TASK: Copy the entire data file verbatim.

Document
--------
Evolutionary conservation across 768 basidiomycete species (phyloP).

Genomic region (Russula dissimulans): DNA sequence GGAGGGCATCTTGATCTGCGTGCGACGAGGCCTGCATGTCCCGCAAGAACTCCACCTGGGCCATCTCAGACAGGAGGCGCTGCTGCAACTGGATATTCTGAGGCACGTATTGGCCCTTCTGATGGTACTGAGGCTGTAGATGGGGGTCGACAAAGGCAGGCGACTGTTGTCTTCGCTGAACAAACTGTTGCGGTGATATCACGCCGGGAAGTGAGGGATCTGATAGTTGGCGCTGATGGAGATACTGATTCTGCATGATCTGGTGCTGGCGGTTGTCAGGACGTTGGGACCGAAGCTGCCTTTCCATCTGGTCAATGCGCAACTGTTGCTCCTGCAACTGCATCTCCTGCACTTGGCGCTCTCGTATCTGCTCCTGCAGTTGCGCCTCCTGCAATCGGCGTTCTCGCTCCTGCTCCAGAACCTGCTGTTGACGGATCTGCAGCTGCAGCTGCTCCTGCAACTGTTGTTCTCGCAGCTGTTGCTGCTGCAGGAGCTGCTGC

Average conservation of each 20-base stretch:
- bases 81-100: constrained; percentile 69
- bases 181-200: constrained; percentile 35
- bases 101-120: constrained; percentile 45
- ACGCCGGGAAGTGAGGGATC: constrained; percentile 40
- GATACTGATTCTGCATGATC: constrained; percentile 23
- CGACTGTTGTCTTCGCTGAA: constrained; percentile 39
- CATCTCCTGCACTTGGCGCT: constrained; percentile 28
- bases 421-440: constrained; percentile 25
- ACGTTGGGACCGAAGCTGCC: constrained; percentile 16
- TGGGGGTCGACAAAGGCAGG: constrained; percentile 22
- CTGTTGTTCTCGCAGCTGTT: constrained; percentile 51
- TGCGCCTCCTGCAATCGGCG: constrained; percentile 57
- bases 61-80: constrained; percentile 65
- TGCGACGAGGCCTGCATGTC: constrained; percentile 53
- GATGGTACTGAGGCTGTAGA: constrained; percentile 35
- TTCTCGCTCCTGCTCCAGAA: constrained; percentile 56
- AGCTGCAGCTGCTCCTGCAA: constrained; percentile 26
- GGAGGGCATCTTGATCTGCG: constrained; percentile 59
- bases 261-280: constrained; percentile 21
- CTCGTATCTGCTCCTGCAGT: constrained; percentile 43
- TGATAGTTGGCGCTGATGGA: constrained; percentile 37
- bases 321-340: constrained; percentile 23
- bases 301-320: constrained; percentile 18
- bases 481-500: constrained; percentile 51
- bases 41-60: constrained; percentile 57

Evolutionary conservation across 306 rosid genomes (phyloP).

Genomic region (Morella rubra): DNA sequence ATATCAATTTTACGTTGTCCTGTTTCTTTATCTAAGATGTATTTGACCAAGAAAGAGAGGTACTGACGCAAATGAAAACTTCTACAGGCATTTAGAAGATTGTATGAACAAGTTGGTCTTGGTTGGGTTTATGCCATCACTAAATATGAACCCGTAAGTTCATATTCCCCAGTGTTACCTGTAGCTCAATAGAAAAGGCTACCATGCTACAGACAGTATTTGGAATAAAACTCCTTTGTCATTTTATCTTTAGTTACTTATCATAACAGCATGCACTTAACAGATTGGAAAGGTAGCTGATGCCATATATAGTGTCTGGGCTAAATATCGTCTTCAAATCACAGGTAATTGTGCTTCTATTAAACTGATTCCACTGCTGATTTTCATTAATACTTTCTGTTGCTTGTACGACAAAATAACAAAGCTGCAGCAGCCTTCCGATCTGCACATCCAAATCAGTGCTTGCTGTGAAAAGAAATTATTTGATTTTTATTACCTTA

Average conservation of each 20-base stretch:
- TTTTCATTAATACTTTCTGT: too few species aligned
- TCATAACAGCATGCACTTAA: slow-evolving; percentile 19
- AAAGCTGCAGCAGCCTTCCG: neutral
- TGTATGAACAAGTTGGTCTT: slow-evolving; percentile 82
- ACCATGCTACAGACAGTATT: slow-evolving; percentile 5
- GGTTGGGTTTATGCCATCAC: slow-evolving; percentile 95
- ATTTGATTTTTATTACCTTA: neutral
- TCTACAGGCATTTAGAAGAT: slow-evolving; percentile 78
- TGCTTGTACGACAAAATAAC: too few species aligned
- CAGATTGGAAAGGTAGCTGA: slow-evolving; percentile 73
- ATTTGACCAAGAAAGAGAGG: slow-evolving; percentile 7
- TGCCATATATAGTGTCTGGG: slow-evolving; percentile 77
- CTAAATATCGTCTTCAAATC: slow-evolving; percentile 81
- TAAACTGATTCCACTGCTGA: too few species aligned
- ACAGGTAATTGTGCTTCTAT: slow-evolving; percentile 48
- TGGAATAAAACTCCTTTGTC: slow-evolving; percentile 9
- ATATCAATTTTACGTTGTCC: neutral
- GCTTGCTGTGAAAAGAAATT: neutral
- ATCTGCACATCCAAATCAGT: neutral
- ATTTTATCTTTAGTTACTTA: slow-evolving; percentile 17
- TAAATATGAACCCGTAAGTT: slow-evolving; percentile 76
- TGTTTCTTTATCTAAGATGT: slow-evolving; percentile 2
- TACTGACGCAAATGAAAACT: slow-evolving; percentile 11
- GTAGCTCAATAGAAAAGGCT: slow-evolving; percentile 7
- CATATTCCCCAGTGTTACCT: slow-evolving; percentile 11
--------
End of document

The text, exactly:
Evolutionary conservation across 768 basidiomycete species (phyloP).

Genomic region (Russula dissimulans): DNA sequence GGAGGGCATCTTGATCTGCGTGCGACGAGGCCTGCATGTCCCGCAAGAACTCCACCTGGGCCATCTCAGACAGGAGGCGCTGCTGCAACTGGATATTCTGAGGCACGTATTGGCCCTTCTGATGGTACTGAGGCTGTAGATGGGGGTCGACAAAGGCAGGCGACTGTTGTCTTCGCTGAACAAACTGTTGCGGTGATATCACGCCGGGAAGTGAGGGATCTGATAGTTGGCGCTGATGGAGATACTGATTCTGCATGATCTGGTGCTGGCGGTTGTCAGGACGTTGGGACCGAAGCTGCCTTTCCATCTGGTCAATGCGCAACTGTTGCTCCTGCAACTGCATCTCCTGCACTTGGCGCTCTCGTATCTGCTCCTGCAGTTGCGCCTCCTGCAATCGGCGTTCTCGCTCCTGCTCCAGAACCTGCTGTTGACGGATCTGCAGCTGCAGCTGCTCCTGCAACTGTTGTTCTCGCAGCTGTTGCTGCTGCAGGAGCTGCTGC

Average conservation of each 20-base stretch:
- bases 81-100: constrained; percentile 69
- bases 181-200: constrained; percentile 35
- bases 101-120: constrained; percentile 45
- ACGCCGGGAAGTGAGGGATC: constrained; percentile 40
- GATACTGATTCTGCATGATC: constrained; percentile 23
- CGACTGTTGTCTTCGCTGAA: constrained; percentile 39
- CATCTCCTGCACTTGGCGCT: constrained; percentile 28
- bases 421-440: constrained; percentile 25
- ACGTTGGGACCGAAGCTGCC: constrained; percentile 16
- TGGGGGTCGACAAAGGCAGG: constrained; percentile 22
- CTGTTGTTCTCGCAGCTGTT: constrained; percentile 51
- TGCGCCTCCTGCAATCGGCG: constrained; percentile 57
- bases 61-80: constrained; percentile 65
- TGCGACGAGGCCTGCATGTC: constrained; percentile 53
- GATGGTACTGAGGCTGTAGA: constrained; percentile 35
- TTCTCGCTCCTGCTCCAGAA: constrained; percentile 56
- AGCTGCAGCTGCTCCTGCAA: constrained; percentile 26
- GGAGGGCATCTTGATCTGCG: constrained; percentile 59
- bases 261-280: constrained; percentile 21
- CTCGTATCTGCTCCTGCAGT: constrained; percentile 43
- TGATAGTTGGCGCTGATGGA: constrained; percentile 37
- bases 321-340: constrained; percentile 23
- bases 301-320: constrained; percentile 18
- bases 481-500: constrained; percentile 51
- bases 41-60: constrained; percentile 57

Evolutionary conservation across 306 rosid genomes (phyloP).

Genomic region (Morella rubra): DNA sequence ATATCAATTTTACGTTGTCCTGTTTCTTTATCTAAGATGTATTTGACCAAGAAAGAGAGGTACTGACGCAAATGAAAACTTCTACAGGCATTTAGAAGATTGTATGAACAAGTTGGTCTTGGTTGGGTTTATGCCATCACTAAATATGAACCCGTAAGTTCATATTCCCCAGTGTTACCTGTAGCTCAATAGAAAAGGCTACCATGCTACAGACAGTATTTGGAATAAAACTCCTTTGTCATTTTATCTTTAGTTACTTATCATAACAGCATGCACTTAACAGATTGGAAAGGTAGCTGATGCCATATATAGTGTCTGGGCTAAATATCGTCTTCAAATCACAGGTAATTGTGCTTCTATTAAACTGATTCCACTGCTGATTTTCATTAATACTTTCTGTTGCTTGTACGACAAAATAACAAAGCTGCAGCAGCCTTCCGATCTGCACATCCAAATCAGTGCTTGCTGTGAAAAGAAATTATTTGATTTTTATTACCTTA

Average conservation of each 20-base stretch:
- TTTTCATTAATACTTTCTGT: too few species aligned
- TCATAACAGCATGCACTTAA: slow-evolving; percentile 19
- AAAGCTGCAGCAGCCTTCCG: neutral
- TGTATGAACAAGTTGGTCTT: slow-evolving; percentile 82
- ACCATGCTACAGACAGTATT: slow-evolving; percentile 5
- GGTTGGGTTTATGCCATCAC: slow-evolving; percentile 95
- ATTTGATTTTTATTACCTTA: neutral
- TCTACAGGCATTTAGAAGAT: slow-evolving; percentile 78
- TGCTTGTACGACAAAATAAC: too few species aligned
- CAGATTGGAAAGGTAGCTGA: slow-evolving; percentile 73
- ATTTGACCAAGAAAGAGAGG: slow-evolving; percentile 7
- TGCCATATATAGTGTCTGGG: slow-evolving; percentile 77
- CTAAATATCGTCTTCAAATC: slow-evolving; percentile 81
- TAAACTGATTCCACTGCTGA: too few species aligned
- ACAGGTAATTGTGCTTCTAT: slow-evolving; percentile 48
- TGGAATAAAACTCCTTTGTC: slow-evolving; percentile 9
- ATATCAATTTTACGTTGTCC: neutral
- GCTTGCTGTGAAAAGAAATT: neutral
- ATCTGCACATCCAAATCAGT: neutral
- ATTTTATCTTTAGTTACTTA: slow-evolving; percentile 17
- TAAATATGAACCCGTAAGTT: slow-evolving; percentile 76
- TGTTTCTTTATCTAAGATGT: slow-evolving; percentile 2
- TACTGACGCAAATGAAAACT: slow-evolving; percentile 11
- GTAGCTCAATAGAAAAGGCT: slow-evolving; percentile 7
- CATATTCCCCAGTGTTACCT: slow-evolving; percentile 11